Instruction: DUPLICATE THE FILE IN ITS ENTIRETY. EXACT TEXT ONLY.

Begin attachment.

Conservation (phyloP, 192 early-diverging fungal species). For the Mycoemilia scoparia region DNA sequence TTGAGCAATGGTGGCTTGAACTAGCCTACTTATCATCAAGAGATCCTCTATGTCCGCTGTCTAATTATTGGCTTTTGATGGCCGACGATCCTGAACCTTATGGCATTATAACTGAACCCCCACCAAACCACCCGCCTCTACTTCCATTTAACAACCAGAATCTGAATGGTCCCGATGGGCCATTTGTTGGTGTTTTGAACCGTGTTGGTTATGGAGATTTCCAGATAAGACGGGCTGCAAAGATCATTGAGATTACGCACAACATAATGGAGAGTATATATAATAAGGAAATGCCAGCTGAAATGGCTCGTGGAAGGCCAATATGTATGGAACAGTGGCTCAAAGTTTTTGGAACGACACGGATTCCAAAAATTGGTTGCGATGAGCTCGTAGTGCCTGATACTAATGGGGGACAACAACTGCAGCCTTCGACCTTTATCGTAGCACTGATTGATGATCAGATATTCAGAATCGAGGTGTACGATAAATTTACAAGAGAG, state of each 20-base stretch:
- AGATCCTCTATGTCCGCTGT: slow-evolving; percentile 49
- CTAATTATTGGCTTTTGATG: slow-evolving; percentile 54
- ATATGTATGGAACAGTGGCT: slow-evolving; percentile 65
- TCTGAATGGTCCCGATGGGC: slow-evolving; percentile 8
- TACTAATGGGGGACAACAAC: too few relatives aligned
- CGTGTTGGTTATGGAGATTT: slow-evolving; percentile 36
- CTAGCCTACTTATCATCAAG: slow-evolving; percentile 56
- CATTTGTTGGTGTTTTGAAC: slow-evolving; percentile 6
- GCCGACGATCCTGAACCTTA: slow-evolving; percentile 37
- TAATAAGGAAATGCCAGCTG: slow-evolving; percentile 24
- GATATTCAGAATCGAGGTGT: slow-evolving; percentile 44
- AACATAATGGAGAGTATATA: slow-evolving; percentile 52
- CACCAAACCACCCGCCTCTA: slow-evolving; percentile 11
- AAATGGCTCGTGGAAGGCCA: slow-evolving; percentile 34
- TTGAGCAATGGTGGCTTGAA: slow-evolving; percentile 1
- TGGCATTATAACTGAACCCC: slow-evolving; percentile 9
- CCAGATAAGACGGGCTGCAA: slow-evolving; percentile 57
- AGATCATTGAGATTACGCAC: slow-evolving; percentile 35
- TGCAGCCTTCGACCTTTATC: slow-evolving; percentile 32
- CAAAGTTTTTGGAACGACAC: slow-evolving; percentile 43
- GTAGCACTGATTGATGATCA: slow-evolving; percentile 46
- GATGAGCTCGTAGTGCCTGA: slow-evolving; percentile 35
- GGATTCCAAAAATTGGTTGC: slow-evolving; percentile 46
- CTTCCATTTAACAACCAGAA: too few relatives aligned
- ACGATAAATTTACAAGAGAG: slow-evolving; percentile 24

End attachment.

Conservation (phyloP, 192 early-diverging fungal species). For the Mycoemilia scoparia region DNA sequence TTGAGCAATGGTGGCTTGAACTAGCCTACTTATCATCAAGAGATCCTCTATGTCCGCTGTCTAATTATTGGCTTTTGATGGCCGACGATCCTGAACCTTATGGCATTATAACTGAACCCCCACCAAACCACCCGCCTCTACTTCCATTTAACAACCAGAATCTGAATGGTCCCGATGGGCCATTTGTTGGTGTTTTGAACCGTGTTGGTTATGGAGATTTCCAGATAAGACGGGCTGCAAAGATCATTGAGATTACGCACAACATAATGGAGAGTATATATAATAAGGAAATGCCAGCTGAAATGGCTCGTGGAAGGCCAATATGTATGGAACAGTGGCTCAAAGTTTTTGGAACGACACGGATTCCAAAAATTGGTTGCGATGAGCTCGTAGTGCCTGATACTAATGGGGGACAACAACTGCAGCCTTCGACCTTTATCGTAGCACTGATTGATGATCAGATATTCAGAATCGAGGTGTACGATAAATTTACAAGAGAG, state of each 20-base stretch:
- AGATCCTCTATGTCCGCTGT: slow-evolving; percentile 49
- CTAATTATTGGCTTTTGATG: slow-evolving; percentile 54
- ATATGTATGGAACAGTGGCT: slow-evolving; percentile 65
- TCTGAATGGTCCCGATGGGC: slow-evolving; percentile 8
- TACTAATGGGGGACAACAAC: too few relatives aligned
- CGTGTTGGTTATGGAGATTT: slow-evolving; percentile 36
- CTAGCCTACTTATCATCAAG: slow-evolving; percentile 56
- CATTTGTTGGTGTTTTGAAC: slow-evolving; percentile 6
- GCCGACGATCCTGAACCTTA: slow-evolving; percentile 37
- TAATAAGGAAATGCCAGCTG: slow-evolving; percentile 24
- GATATTCAGAATCGAGGTGT: slow-evolving; percentile 44
- AACATAATGGAGAGTATATA: slow-evolving; percentile 52
- CACCAAACCACCCGCCTCTA: slow-evolving; percentile 11
- AAATGGCTCGTGGAAGGCCA: slow-evolving; percentile 34
- TTGAGCAATGGTGGCTTGAA: slow-evolving; percentile 1
- TGGCATTATAACTGAACCCC: slow-evolving; percentile 9
- CCAGATAAGACGGGCTGCAA: slow-evolving; percentile 57
- AGATCATTGAGATTACGCAC: slow-evolving; percentile 35
- TGCAGCCTTCGACCTTTATC: slow-evolving; percentile 32
- CAAAGTTTTTGGAACGACAC: slow-evolving; percentile 43
- GTAGCACTGATTGATGATCA: slow-evolving; percentile 46
- GATGAGCTCGTAGTGCCTGA: slow-evolving; percentile 35
- GGATTCCAAAAATTGGTTGC: slow-evolving; percentile 46
- CTTCCATTTAACAACCAGAA: too few relatives aligned
- ACGATAAATTTACAAGAGAG: slow-evolving; percentile 24